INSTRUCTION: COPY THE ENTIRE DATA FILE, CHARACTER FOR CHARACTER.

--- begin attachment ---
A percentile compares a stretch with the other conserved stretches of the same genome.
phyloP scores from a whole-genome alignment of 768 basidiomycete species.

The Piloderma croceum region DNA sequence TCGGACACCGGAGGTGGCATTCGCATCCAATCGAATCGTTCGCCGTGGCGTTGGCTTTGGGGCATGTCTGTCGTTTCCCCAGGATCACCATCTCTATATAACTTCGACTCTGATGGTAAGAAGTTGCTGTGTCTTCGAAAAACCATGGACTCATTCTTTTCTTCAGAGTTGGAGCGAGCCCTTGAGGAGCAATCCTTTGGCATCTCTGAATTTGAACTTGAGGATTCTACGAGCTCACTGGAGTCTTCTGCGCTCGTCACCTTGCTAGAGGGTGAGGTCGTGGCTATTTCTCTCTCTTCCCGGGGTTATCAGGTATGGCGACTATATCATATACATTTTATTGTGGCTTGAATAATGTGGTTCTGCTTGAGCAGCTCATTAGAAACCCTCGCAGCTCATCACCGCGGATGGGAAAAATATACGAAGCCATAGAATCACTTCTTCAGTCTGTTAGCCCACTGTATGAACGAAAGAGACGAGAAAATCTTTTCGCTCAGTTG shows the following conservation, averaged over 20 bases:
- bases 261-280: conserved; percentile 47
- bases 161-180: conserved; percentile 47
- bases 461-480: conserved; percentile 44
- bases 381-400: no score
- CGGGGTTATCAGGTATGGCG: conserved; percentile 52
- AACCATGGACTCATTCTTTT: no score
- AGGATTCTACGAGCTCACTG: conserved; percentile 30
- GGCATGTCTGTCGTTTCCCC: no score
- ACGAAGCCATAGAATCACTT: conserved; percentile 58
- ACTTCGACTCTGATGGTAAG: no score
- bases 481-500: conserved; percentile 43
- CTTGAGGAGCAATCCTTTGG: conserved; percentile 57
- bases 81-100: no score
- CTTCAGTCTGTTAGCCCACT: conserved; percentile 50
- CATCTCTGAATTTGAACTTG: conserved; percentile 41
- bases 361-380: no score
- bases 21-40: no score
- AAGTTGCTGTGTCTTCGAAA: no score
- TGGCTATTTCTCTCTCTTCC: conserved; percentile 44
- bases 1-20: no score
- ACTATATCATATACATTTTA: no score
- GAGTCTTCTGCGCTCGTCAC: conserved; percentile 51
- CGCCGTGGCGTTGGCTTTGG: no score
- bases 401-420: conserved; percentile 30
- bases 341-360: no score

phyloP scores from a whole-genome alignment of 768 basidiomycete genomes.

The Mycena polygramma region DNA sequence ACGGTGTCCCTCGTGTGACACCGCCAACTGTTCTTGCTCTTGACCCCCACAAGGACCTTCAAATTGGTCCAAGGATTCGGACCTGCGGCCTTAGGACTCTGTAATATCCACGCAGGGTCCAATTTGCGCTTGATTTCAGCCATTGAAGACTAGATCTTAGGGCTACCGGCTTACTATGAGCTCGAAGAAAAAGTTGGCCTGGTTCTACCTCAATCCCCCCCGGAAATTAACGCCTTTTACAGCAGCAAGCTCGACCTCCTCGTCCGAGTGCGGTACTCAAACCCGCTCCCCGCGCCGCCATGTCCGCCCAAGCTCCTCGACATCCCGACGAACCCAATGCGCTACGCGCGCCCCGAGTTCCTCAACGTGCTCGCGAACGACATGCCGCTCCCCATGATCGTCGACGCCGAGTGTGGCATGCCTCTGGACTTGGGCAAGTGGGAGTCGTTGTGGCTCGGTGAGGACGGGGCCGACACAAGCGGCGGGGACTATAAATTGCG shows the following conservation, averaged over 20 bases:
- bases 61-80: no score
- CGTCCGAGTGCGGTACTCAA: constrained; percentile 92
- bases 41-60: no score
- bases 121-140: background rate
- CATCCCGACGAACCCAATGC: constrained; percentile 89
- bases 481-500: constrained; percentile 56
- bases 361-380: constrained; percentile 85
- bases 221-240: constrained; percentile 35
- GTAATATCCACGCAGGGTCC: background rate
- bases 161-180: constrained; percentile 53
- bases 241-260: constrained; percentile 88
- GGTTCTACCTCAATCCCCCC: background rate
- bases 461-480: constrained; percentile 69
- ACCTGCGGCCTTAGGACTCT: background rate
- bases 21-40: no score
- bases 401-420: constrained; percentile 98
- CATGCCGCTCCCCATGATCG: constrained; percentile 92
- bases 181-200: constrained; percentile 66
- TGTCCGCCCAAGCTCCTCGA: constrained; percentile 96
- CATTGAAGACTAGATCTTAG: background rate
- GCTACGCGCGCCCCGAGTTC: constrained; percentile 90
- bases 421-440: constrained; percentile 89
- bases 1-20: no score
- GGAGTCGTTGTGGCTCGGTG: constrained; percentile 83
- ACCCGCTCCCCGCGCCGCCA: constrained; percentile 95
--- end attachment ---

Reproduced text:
A percentile compares a stretch with the other conserved stretches of the same genome.
phyloP scores from a whole-genome alignment of 768 basidiomycete species.

The Piloderma croceum region DNA sequence TCGGACACCGGAGGTGGCATTCGCATCCAATCGAATCGTTCGCCGTGGCGTTGGCTTTGGGGCATGTCTGTCGTTTCCCCAGGATCACCATCTCTATATAACTTCGACTCTGATGGTAAGAAGTTGCTGTGTCTTCGAAAAACCATGGACTCATTCTTTTCTTCAGAGTTGGAGCGAGCCCTTGAGGAGCAATCCTTTGGCATCTCTGAATTTGAACTTGAGGATTCTACGAGCTCACTGGAGTCTTCTGCGCTCGTCACCTTGCTAGAGGGTGAGGTCGTGGCTATTTCTCTCTCTTCCCGGGGTTATCAGGTATGGCGACTATATCATATACATTTTATTGTGGCTTGAATAATGTGGTTCTGCTTGAGCAGCTCATTAGAAACCCTCGCAGCTCATCACCGCGGATGGGAAAAATATACGAAGCCATAGAATCACTTCTTCAGTCTGTTAGCCCACTGTATGAACGAAAGAGACGAGAAAATCTTTTCGCTCAGTTG shows the following conservation, averaged over 20 bases:
- bases 261-280: conserved; percentile 47
- bases 161-180: conserved; percentile 47
- bases 461-480: conserved; percentile 44
- bases 381-400: no score
- CGGGGTTATCAGGTATGGCG: conserved; percentile 52
- AACCATGGACTCATTCTTTT: no score
- AGGATTCTACGAGCTCACTG: conserved; percentile 30
- GGCATGTCTGTCGTTTCCCC: no score
- ACGAAGCCATAGAATCACTT: conserved; percentile 58
- ACTTCGACTCTGATGGTAAG: no score
- bases 481-500: conserved; percentile 43
- CTTGAGGAGCAATCCTTTGG: conserved; percentile 57
- bases 81-100: no score
- CTTCAGTCTGTTAGCCCACT: conserved; percentile 50
- CATCTCTGAATTTGAACTTG: conserved; percentile 41
- bases 361-380: no score
- bases 21-40: no score
- AAGTTGCTGTGTCTTCGAAA: no score
- TGGCTATTTCTCTCTCTTCC: conserved; percentile 44
- bases 1-20: no score
- ACTATATCATATACATTTTA: no score
- GAGTCTTCTGCGCTCGTCAC: conserved; percentile 51
- CGCCGTGGCGTTGGCTTTGG: no score
- bases 401-420: conserved; percentile 30
- bases 341-360: no score

phyloP scores from a whole-genome alignment of 768 basidiomycete genomes.

The Mycena polygramma region DNA sequence ACGGTGTCCCTCGTGTGACACCGCCAACTGTTCTTGCTCTTGACCCCCACAAGGACCTTCAAATTGGTCCAAGGATTCGGACCTGCGGCCTTAGGACTCTGTAATATCCACGCAGGGTCCAATTTGCGCTTGATTTCAGCCATTGAAGACTAGATCTTAGGGCTACCGGCTTACTATGAGCTCGAAGAAAAAGTTGGCCTGGTTCTACCTCAATCCCCCCCGGAAATTAACGCCTTTTACAGCAGCAAGCTCGACCTCCTCGTCCGAGTGCGGTACTCAAACCCGCTCCCCGCGCCGCCATGTCCGCCCAAGCTCCTCGACATCCCGACGAACCCAATGCGCTACGCGCGCCCCGAGTTCCTCAACGTGCTCGCGAACGACATGCCGCTCCCCATGATCGTCGACGCCGAGTGTGGCATGCCTCTGGACTTGGGCAAGTGGGAGTCGTTGTGGCTCGGTGAGGACGGGGCCGACACAAGCGGCGGGGACTATAAATTGCG shows the following conservation, averaged over 20 bases:
- bases 61-80: no score
- CGTCCGAGTGCGGTACTCAA: constrained; percentile 92
- bases 41-60: no score
- bases 121-140: background rate
- CATCCCGACGAACCCAATGC: constrained; percentile 89
- bases 481-500: constrained; percentile 56
- bases 361-380: constrained; percentile 85
- bases 221-240: constrained; percentile 35
- GTAATATCCACGCAGGGTCC: background rate
- bases 161-180: constrained; percentile 53
- bases 241-260: constrained; percentile 88
- GGTTCTACCTCAATCCCCCC: background rate
- bases 461-480: constrained; percentile 69
- ACCTGCGGCCTTAGGACTCT: background rate
- bases 21-40: no score
- bases 401-420: constrained; percentile 98
- CATGCCGCTCCCCATGATCG: constrained; percentile 92
- bases 181-200: constrained; percentile 66
- TGTCCGCCCAAGCTCCTCGA: constrained; percentile 96
- CATTGAAGACTAGATCTTAG: background rate
- GCTACGCGCGCCCCGAGTTC: constrained; percentile 90
- bases 421-440: constrained; percentile 89
- bases 1-20: no score
- GGAGTCGTTGTGGCTCGGTG: constrained; percentile 83
- ACCCGCTCCCCGCGCCGCCA: constrained; percentile 95